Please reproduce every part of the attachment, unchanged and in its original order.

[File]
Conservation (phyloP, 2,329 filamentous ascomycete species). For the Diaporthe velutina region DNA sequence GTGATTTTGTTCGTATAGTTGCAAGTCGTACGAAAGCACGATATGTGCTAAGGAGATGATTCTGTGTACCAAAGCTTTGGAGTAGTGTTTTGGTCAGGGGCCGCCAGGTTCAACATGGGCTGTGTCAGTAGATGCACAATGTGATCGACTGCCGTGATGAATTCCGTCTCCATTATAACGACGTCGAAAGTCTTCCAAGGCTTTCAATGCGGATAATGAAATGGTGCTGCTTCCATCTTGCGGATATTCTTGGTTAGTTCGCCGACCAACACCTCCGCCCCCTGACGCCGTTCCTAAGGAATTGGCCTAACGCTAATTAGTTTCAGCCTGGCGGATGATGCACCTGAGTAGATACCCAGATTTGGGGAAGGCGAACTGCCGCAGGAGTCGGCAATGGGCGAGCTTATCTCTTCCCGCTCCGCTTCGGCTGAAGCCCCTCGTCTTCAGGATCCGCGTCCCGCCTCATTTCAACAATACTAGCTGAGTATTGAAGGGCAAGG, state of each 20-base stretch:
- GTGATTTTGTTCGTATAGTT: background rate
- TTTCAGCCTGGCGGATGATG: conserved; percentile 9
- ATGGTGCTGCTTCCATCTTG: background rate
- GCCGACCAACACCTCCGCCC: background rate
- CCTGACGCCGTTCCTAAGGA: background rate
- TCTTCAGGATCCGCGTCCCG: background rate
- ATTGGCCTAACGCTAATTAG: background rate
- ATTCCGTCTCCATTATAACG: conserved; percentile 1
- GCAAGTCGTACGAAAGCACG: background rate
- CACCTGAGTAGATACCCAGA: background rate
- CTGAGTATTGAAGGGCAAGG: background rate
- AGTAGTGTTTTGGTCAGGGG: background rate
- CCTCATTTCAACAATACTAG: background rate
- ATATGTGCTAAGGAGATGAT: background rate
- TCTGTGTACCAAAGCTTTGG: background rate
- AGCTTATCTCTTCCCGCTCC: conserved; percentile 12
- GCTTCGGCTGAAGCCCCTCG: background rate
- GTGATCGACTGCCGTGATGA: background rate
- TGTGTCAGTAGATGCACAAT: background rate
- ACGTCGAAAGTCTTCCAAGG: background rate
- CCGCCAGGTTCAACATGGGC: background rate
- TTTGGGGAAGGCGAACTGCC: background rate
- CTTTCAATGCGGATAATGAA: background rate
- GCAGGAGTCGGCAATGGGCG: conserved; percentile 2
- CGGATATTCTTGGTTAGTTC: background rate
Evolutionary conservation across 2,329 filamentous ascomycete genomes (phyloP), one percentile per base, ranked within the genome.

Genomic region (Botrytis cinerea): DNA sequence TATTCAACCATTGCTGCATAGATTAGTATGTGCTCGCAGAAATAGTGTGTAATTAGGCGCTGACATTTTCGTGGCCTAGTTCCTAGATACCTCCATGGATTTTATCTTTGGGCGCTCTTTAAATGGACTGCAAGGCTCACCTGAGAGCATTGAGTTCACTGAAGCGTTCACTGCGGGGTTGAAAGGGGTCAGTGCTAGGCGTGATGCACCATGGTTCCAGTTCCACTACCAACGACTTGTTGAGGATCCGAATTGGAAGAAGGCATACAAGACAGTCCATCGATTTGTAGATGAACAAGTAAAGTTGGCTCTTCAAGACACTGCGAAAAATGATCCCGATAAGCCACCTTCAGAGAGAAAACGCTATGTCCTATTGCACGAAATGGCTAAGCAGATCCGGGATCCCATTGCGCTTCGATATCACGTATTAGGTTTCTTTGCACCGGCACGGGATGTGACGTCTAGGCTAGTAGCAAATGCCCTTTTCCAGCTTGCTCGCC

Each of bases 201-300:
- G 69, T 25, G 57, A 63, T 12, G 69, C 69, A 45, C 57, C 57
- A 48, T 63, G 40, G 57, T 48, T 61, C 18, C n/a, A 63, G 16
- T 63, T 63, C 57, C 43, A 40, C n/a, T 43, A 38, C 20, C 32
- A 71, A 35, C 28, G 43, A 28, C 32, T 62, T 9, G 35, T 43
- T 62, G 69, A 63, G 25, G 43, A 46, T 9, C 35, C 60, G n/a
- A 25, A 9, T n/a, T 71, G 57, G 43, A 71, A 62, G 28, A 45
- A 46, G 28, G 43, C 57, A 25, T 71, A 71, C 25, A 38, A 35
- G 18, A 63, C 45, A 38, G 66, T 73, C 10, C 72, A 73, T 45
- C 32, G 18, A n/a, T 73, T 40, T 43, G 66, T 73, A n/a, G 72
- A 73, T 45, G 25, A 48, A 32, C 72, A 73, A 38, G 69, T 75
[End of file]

Conservation (phyloP, 2,329 filamentous ascomycete species). For the Diaporthe velutina region DNA sequence GTGATTTTGTTCGTATAGTTGCAAGTCGTACGAAAGCACGATATGTGCTAAGGAGATGATTCTGTGTACCAAAGCTTTGGAGTAGTGTTTTGGTCAGGGGCCGCCAGGTTCAACATGGGCTGTGTCAGTAGATGCACAATGTGATCGACTGCCGTGATGAATTCCGTCTCCATTATAACGACGTCGAAAGTCTTCCAAGGCTTTCAATGCGGATAATGAAATGGTGCTGCTTCCATCTTGCGGATATTCTTGGTTAGTTCGCCGACCAACACCTCCGCCCCCTGACGCCGTTCCTAAGGAATTGGCCTAACGCTAATTAGTTTCAGCCTGGCGGATGATGCACCTGAGTAGATACCCAGATTTGGGGAAGGCGAACTGCCGCAGGAGTCGGCAATGGGCGAGCTTATCTCTTCCCGCTCCGCTTCGGCTGAAGCCCCTCGTCTTCAGGATCCGCGTCCCGCCTCATTTCAACAATACTAGCTGAGTATTGAAGGGCAAGG, state of each 20-base stretch:
- GTGATTTTGTTCGTATAGTT: background rate
- TTTCAGCCTGGCGGATGATG: conserved; percentile 9
- ATGGTGCTGCTTCCATCTTG: background rate
- GCCGACCAACACCTCCGCCC: background rate
- CCTGACGCCGTTCCTAAGGA: background rate
- TCTTCAGGATCCGCGTCCCG: background rate
- ATTGGCCTAACGCTAATTAG: background rate
- ATTCCGTCTCCATTATAACG: conserved; percentile 1
- GCAAGTCGTACGAAAGCACG: background rate
- CACCTGAGTAGATACCCAGA: background rate
- CTGAGTATTGAAGGGCAAGG: background rate
- AGTAGTGTTTTGGTCAGGGG: background rate
- CCTCATTTCAACAATACTAG: background rate
- ATATGTGCTAAGGAGATGAT: background rate
- TCTGTGTACCAAAGCTTTGG: background rate
- AGCTTATCTCTTCCCGCTCC: conserved; percentile 12
- GCTTCGGCTGAAGCCCCTCG: background rate
- GTGATCGACTGCCGTGATGA: background rate
- TGTGTCAGTAGATGCACAAT: background rate
- ACGTCGAAAGTCTTCCAAGG: background rate
- CCGCCAGGTTCAACATGGGC: background rate
- TTTGGGGAAGGCGAACTGCC: background rate
- CTTTCAATGCGGATAATGAA: background rate
- GCAGGAGTCGGCAATGGGCG: conserved; percentile 2
- CGGATATTCTTGGTTAGTTC: background rate
Evolutionary conservation across 2,329 filamentous ascomycete genomes (phyloP), one percentile per base, ranked within the genome.

Genomic region (Botrytis cinerea): DNA sequence TATTCAACCATTGCTGCATAGATTAGTATGTGCTCGCAGAAATAGTGTGTAATTAGGCGCTGACATTTTCGTGGCCTAGTTCCTAGATACCTCCATGGATTTTATCTTTGGGCGCTCTTTAAATGGACTGCAAGGCTCACCTGAGAGCATTGAGTTCACTGAAGCGTTCACTGCGGGGTTGAAAGGGGTCAGTGCTAGGCGTGATGCACCATGGTTCCAGTTCCACTACCAACGACTTGTTGAGGATCCGAATTGGAAGAAGGCATACAAGACAGTCCATCGATTTGTAGATGAACAAGTAAAGTTGGCTCTTCAAGACACTGCGAAAAATGATCCCGATAAGCCACCTTCAGAGAGAAAACGCTATGTCCTATTGCACGAAATGGCTAAGCAGATCCGGGATCCCATTGCGCTTCGATATCACGTATTAGGTTTCTTTGCACCGGCACGGGATGTGACGTCTAGGCTAGTAGCAAATGCCCTTTTCCAGCTTGCTCGCC

Each of bases 201-300:
- G 69, T 25, G 57, A 63, T 12, G 69, C 69, A 45, C 57, C 57
- A 48, T 63, G 40, G 57, T 48, T 61, C 18, C n/a, A 63, G 16
- T 63, T 63, C 57, C 43, A 40, C n/a, T 43, A 38, C 20, C 32
- A 71, A 35, C 28, G 43, A 28, C 32, T 62, T 9, G 35, T 43
- T 62, G 69, A 63, G 25, G 43, A 46, T 9, C 35, C 60, G n/a
- A 25, A 9, T n/a, T 71, G 57, G 43, A 71, A 62, G 28, A 45
- A 46, G 28, G 43, C 57, A 25, T 71, A 71, C 25, A 38, A 35
- G 18, A 63, C 45, A 38, G 66, T 73, C 10, C 72, A 73, T 45
- C 32, G 18, A n/a, T 73, T 40, T 43, G 66, T 73, A n/a, G 72
- A 73, T 45, G 25, A 48, A 32, C 72, A 73, A 38, G 69, T 75